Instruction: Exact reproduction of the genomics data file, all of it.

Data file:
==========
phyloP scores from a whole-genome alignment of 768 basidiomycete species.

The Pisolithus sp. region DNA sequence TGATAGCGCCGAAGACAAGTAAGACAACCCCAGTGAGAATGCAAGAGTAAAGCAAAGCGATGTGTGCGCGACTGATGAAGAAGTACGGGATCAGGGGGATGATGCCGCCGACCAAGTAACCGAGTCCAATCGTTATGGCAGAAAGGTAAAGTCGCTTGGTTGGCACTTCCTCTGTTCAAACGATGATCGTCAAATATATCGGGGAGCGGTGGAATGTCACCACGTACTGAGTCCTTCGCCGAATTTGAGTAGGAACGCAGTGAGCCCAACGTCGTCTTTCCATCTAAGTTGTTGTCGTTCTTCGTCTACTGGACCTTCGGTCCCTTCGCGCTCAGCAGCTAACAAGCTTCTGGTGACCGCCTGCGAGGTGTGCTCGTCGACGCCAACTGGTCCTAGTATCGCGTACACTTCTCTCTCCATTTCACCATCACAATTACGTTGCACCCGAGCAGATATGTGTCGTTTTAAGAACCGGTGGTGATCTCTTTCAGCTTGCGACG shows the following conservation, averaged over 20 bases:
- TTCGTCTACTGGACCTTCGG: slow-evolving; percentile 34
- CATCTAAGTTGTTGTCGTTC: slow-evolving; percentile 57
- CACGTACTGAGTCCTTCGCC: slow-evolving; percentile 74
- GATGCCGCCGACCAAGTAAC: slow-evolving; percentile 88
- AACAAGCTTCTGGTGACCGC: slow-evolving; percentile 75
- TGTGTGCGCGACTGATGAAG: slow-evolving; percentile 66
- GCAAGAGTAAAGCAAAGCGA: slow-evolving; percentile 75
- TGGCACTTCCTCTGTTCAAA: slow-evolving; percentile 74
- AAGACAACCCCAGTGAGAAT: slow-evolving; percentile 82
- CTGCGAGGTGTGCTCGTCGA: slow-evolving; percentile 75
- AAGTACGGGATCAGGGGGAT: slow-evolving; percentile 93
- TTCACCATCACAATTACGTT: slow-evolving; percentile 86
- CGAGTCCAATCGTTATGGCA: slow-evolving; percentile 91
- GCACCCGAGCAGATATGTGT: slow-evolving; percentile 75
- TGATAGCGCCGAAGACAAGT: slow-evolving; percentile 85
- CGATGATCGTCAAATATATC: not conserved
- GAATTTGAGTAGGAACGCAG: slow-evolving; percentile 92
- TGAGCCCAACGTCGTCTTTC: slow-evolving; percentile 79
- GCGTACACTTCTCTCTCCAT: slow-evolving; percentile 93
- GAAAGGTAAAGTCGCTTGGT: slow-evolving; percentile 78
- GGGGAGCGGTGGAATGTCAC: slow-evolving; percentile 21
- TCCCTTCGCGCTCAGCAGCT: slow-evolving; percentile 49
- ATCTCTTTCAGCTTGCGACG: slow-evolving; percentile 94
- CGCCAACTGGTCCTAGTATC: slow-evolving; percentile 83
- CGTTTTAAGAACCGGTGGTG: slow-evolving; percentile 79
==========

phyloP scores from a whole-genome alignment of 768 basidiomycete species.

The Pisolithus sp. region DNA sequence TGATAGCGCCGAAGACAAGTAAGACAACCCCAGTGAGAATGCAAGAGTAAAGCAAAGCGATGTGTGCGCGACTGATGAAGAAGTACGGGATCAGGGGGATGATGCCGCCGACCAAGTAACCGAGTCCAATCGTTATGGCAGAAAGGTAAAGTCGCTTGGTTGGCACTTCCTCTGTTCAAACGATGATCGTCAAATATATCGGGGAGCGGTGGAATGTCACCACGTACTGAGTCCTTCGCCGAATTTGAGTAGGAACGCAGTGAGCCCAACGTCGTCTTTCCATCTAAGTTGTTGTCGTTCTTCGTCTACTGGACCTTCGGTCCCTTCGCGCTCAGCAGCTAACAAGCTTCTGGTGACCGCCTGCGAGGTGTGCTCGTCGACGCCAACTGGTCCTAGTATCGCGTACACTTCTCTCTCCATTTCACCATCACAATTACGTTGCACCCGAGCAGATATGTGTCGTTTTAAGAACCGGTGGTGATCTCTTTCAGCTTGCGACG shows the following conservation, averaged over 20 bases:
- TTCGTCTACTGGACCTTCGG: slow-evolving; percentile 34
- CATCTAAGTTGTTGTCGTTC: slow-evolving; percentile 57
- CACGTACTGAGTCCTTCGCC: slow-evolving; percentile 74
- GATGCCGCCGACCAAGTAAC: slow-evolving; percentile 88
- AACAAGCTTCTGGTGACCGC: slow-evolving; percentile 75
- TGTGTGCGCGACTGATGAAG: slow-evolving; percentile 66
- GCAAGAGTAAAGCAAAGCGA: slow-evolving; percentile 75
- TGGCACTTCCTCTGTTCAAA: slow-evolving; percentile 74
- AAGACAACCCCAGTGAGAAT: slow-evolving; percentile 82
- CTGCGAGGTGTGCTCGTCGA: slow-evolving; percentile 75
- AAGTACGGGATCAGGGGGAT: slow-evolving; percentile 93
- TTCACCATCACAATTACGTT: slow-evolving; percentile 86
- CGAGTCCAATCGTTATGGCA: slow-evolving; percentile 91
- GCACCCGAGCAGATATGTGT: slow-evolving; percentile 75
- TGATAGCGCCGAAGACAAGT: slow-evolving; percentile 85
- CGATGATCGTCAAATATATC: not conserved
- GAATTTGAGTAGGAACGCAG: slow-evolving; percentile 92
- TGAGCCCAACGTCGTCTTTC: slow-evolving; percentile 79
- GCGTACACTTCTCTCTCCAT: slow-evolving; percentile 93
- GAAAGGTAAAGTCGCTTGGT: slow-evolving; percentile 78
- GGGGAGCGGTGGAATGTCAC: slow-evolving; percentile 21
- TCCCTTCGCGCTCAGCAGCT: slow-evolving; percentile 49
- ATCTCTTTCAGCTTGCGACG: slow-evolving; percentile 94
- CGCCAACTGGTCCTAGTATC: slow-evolving; percentile 83
- CGTTTTAAGAACCGGTGGTG: slow-evolving; percentile 79